(21 May 1688 - 30 May 1744) was an eighteenth-century English poet, best known for his satirical verse and for his translation of Homer. He is the third most frequently quoted writer in The Oxford Dictionary of Quotations, after Shakespeare and Tennyson. Pope is famous for his use of the heroic couplet.
Pope was born to Edith Pope (1643-1733) and Alexander Pope Senior. (1646-1717) a linen merchant of Plough Court, Lombard Street, London, who were both Catholics. Pope's education was affected by the penal law in force at the time upholding the status of the established Church of England, which banned Catholics from teaching, attending a university, voting, or holding public office on pain of perpetual imprisonment. Pope was taught to read by his aunt, then went to Twyford School in about 1698-9. He then went to two Catholic schools in London. Such schools, while illegal, were tolerated in some areas.
In 1700, his family moved to a small estate at Popeswood in Binfield, Berkshire, close to the royal Windsor Forest. This was due to strong anti-Catholic sentiment and a statute preventing Catholics from living within 10 miles (16 km) of either London or Westminster. Pope would later describe the countryside around the house in his poem Windsor Forest. Pope's formal education ended at this time, and from then on he mostly educated himself by reading the works of classical writers such as the satirists Horace and Juvenal, the epic poets Homer and Virgil, as well as English authors such as Geoffrey Chaucer, William Shakespeare and John Dryden. He also studied many languages and read works by English, French, Italian, Latin, and Greek poets. After five years of study, Pope came into contact with figures from the London literary society such as William Wycherley, William Congreve, Samuel Garth, William Trumbull, and William Walsh.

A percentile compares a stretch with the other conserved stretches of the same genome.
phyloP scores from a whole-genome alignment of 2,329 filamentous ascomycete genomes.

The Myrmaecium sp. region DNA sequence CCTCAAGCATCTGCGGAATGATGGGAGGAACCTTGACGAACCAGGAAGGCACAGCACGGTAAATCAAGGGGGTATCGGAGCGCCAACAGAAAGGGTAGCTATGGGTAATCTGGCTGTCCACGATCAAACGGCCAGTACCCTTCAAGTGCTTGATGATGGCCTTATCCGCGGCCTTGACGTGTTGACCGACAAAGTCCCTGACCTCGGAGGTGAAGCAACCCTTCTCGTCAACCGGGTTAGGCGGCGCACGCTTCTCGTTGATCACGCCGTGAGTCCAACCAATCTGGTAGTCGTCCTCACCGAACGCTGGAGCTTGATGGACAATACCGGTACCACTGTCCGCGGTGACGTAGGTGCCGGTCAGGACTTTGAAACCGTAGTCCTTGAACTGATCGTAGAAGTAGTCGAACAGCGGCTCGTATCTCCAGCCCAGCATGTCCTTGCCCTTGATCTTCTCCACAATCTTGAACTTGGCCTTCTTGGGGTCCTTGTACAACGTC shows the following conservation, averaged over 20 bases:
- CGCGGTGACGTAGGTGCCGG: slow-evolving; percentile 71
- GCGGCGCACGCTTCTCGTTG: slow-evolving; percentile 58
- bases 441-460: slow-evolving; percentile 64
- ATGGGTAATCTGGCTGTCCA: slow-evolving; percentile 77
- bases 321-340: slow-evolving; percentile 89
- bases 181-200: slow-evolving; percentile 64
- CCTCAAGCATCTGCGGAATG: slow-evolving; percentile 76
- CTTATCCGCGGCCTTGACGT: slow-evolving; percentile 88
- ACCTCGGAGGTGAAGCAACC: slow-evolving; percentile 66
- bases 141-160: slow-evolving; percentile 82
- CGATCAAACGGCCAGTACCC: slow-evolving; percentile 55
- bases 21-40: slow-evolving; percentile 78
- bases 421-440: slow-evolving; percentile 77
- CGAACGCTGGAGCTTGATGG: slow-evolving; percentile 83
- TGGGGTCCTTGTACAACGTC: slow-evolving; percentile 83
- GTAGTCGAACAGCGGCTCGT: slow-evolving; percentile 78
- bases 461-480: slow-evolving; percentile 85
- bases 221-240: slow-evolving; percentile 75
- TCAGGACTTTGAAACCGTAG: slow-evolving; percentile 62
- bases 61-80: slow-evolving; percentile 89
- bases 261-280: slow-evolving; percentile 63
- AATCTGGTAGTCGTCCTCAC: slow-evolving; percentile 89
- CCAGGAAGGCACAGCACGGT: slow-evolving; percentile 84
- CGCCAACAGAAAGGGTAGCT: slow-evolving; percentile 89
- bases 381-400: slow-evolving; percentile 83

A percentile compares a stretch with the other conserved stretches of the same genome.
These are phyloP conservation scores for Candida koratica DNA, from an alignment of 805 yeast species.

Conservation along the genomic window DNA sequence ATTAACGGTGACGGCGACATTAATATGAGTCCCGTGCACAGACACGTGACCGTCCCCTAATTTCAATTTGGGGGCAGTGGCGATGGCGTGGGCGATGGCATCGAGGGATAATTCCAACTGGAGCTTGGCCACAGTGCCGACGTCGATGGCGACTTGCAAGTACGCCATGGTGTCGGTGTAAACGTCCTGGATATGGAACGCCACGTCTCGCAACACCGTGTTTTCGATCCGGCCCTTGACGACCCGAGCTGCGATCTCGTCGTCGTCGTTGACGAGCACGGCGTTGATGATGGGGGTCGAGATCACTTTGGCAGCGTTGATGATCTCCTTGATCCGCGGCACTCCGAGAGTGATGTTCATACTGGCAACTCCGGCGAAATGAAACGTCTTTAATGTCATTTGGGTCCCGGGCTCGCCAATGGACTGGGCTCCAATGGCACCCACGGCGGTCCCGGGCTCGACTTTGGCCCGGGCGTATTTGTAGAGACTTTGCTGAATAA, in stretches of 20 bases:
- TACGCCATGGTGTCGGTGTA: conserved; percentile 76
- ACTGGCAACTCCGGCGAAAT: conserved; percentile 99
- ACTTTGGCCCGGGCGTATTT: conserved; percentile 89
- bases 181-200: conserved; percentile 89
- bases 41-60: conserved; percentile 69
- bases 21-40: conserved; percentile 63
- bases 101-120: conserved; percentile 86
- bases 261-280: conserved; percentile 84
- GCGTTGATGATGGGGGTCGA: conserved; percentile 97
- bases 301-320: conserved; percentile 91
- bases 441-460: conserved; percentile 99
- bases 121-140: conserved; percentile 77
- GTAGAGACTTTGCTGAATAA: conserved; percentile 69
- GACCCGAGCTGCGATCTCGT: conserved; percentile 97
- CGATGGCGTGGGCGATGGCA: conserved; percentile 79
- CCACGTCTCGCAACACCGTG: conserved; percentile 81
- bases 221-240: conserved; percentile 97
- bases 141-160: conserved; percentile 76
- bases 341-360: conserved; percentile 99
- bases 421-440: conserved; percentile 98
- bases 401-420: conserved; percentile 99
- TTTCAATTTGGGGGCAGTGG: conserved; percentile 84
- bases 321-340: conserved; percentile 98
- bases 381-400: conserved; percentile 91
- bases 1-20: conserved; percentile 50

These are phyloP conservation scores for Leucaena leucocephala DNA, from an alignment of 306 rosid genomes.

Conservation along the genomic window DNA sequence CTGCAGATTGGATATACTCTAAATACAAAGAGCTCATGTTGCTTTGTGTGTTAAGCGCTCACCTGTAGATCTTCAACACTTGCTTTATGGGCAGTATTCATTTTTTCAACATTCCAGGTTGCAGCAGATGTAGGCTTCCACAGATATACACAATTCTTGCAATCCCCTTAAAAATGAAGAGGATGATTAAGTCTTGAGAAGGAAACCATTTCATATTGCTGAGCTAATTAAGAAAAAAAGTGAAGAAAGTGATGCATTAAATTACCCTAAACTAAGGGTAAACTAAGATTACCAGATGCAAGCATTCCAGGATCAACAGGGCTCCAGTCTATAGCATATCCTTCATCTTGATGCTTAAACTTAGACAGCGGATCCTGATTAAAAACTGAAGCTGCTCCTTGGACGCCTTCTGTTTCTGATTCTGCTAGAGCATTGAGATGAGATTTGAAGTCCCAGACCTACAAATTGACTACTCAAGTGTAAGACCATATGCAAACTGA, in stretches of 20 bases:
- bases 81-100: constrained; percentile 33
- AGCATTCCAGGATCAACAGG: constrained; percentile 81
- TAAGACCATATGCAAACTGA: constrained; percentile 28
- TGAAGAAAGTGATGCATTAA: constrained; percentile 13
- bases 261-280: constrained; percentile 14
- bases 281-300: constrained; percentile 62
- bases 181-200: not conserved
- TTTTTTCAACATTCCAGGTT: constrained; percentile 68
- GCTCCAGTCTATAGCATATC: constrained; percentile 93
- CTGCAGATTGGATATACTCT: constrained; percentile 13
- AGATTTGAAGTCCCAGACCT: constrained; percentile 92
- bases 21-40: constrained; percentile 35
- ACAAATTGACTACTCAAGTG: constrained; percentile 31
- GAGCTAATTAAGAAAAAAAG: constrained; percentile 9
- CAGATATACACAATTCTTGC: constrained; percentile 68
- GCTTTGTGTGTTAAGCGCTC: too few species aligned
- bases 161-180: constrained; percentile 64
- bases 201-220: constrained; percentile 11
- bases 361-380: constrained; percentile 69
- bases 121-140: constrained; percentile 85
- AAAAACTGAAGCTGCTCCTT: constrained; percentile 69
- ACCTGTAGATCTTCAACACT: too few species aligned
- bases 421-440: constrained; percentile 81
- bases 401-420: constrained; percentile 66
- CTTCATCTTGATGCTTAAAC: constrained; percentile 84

At Binfield, he also began to make many important friends. One of them, John Caryll (the future dedicatee of The Rape of the Lock), was twenty years older than the poet and had made many acquaintances in the London literary world. He introduced the young Pope to the aging playwright William Wycherley and to William Walsh, a minor poet, who helped Pope revise his first major work, The Pastorals. He also met the Blount sisters, Teresa and (his alleged future lover) Martha, both of whom would remain lifelong friends.
From the age of 12, he suffered numerous health problems, such as Pott's disease (a form of tuberculosis that affects the bone) which deformed his body and stunted his growth, leaving him with a severe hunchback. His tuberculosis infection caused other health problems including respiratory difficulties, high fevers, inflamed eyes, and abdominal pain. He never grew beyond 1.37 m (4 ft 6 in) tall. Pope was already removed from society because he was Catholic; his poor health only alienated him further. Although he never married, he had many female friends to whom he wrote witty letters. He did have one alleged lover,